A ten year old girl is suing her father for 10 million dollars for staring a chain of events that lead to a horrific road rage incident.
Kaitlyn Timko's father was driving her back to her mother's house after a visit with him when another driver shot him in the head during a road-rage dispute in Philadelphia. He slumped over the wheel and the car was bloodied as Kaitlyn sat in the back seat.
Neither the four bullets fired nor the flying glass struck the 9-year-old. But she was barely responsive when a counselor interviewed her that week, and her mother said she remains traumatized two years later.
Now Kaitlyn - through her mother - has sued her dad, charging that he set off a chain of events that led to the gunfire by cutting off the other driver.
"He cannot provoke other drivers, especially when he has his kid in the car," plaintiff lawyer Christopher Culleton said. "Mr. Timko gave him the finger, through the sunroof. That escalated the situation."]
The October 2009 expressway shooting near the Walt Whitman Bridge left Thomas Timko with permanent brain injuries, a disfiguring scar and high medical debts. Shooter Christian Squillaciotti, a schizophrenic ex-Marine, is serving a 13- to 26-year prison term after being convicted of two counts of attempted murder and weapons charges.
Timko's lawyer calls the shooting unforeseeable - and argues that his client did not directly cause it.
"In no way was Mr. Squillaciotti's act of shooting another driver a normal consequence of driving into the lane of travel of another vehicle," lawyer Kevin McNulty wrote in a motion to dismiss the case. "Mr. Squillaciotti is the proximate cause of her alleged emotional distress, not her own father."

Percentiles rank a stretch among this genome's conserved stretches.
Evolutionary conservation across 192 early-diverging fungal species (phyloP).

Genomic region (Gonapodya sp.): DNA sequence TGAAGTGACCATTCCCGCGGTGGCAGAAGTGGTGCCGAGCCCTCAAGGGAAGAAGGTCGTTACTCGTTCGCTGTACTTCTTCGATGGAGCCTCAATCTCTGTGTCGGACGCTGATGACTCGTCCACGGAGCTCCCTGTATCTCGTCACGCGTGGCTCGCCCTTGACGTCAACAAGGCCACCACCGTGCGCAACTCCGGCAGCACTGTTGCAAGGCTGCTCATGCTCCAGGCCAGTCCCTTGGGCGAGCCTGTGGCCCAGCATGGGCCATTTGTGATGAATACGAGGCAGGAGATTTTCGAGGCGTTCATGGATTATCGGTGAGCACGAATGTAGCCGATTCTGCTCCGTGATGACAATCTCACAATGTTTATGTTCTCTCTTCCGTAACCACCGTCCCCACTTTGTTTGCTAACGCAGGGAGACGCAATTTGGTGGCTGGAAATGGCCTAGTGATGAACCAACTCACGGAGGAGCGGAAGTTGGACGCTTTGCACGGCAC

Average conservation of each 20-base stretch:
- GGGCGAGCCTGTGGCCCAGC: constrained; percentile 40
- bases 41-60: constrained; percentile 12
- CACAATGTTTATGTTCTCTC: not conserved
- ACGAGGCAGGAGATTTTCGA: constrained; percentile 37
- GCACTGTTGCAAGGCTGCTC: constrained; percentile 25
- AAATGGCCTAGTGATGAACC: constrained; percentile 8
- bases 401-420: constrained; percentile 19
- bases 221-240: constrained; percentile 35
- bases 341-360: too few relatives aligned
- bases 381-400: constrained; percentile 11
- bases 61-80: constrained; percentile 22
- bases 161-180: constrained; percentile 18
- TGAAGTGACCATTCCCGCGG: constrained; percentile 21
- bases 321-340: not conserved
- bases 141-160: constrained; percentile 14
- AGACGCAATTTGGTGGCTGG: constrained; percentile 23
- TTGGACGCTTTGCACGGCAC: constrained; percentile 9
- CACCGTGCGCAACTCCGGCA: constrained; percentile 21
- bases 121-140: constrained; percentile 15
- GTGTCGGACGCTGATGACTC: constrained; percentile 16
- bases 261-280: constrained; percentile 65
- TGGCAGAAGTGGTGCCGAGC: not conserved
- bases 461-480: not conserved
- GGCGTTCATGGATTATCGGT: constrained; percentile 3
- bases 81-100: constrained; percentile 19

I think this is wrong and makes me angry at the daughter and mother. Yes, he cut off the driver that lead to this incident, but everyone at one point or another on the road have done things deemed "reckless" whether is talking on the phone and driving, switching radio stations and driver, not having both hands on the wheels, or not having an indicator light on while changing lanes, or cutting someone off by mistake or because we're in a hurry. While I agree it is reckless, driving itself is a risky thing and there are certain things that within the acceptable realms. How can anyone foresee someone coming back and shooting you for cutting them off? I don't know, I'm at a loss at what to think, but I hope the girl and mother don't win. The father has probably suffered as much if not more MORE than the daughter and this is like vindictive behavior because you're angry at him for making a mistake.
This whole article however seems contradicting and raises question. If a mother and daughter are suing the father... how does it not "break" their relationship and cause tension? So.. at this point, I think the mother and daughter are suing the father to get money to cover medical cost. And since they are going after the fathers auto insurance, it seems like a ploy to get money to cover the daughters medical needs and I can sort of see the father going through it. I don't know.
Timko was driving his daughter home that day from his home in New Jersey, where they had gone swimming and shopped for clothes. The dispute occurred on the bridge, and continued until the shooting on a nearby expressway. Timko managed to bring his car to a stop on the shoulder.
A woman who saw Kaitlyn's face pressed against a rear window stopped to help the child.
Hardwerk does not accuse Timko of routinely driving recklessly, or using profanities, in their children's presence. And there are no custody or child-support fights, and the lawsuit has not caused a rift between them, or between Timko and Kaitlyn, Hardwerk said.
"She knows why I'm doing it. She knows it's for her well-being," Hardwerk said.
Timko's visits with his children continue - but at Kaitlyn's request, his girlfriend does the driving, Hardwerk said.
McNulty argues in court papers there is case law to support his position that Timko's actions "are too remote" to have directly caused Katilyn's alleged emotional distress.
He noted that in 2000, a state Superior Court ruled against a Philadelphia police officer who lost her job after shooting her husband with her service revolver, then sued a hospital that had misdiagnosed her newborn baby with syphilis.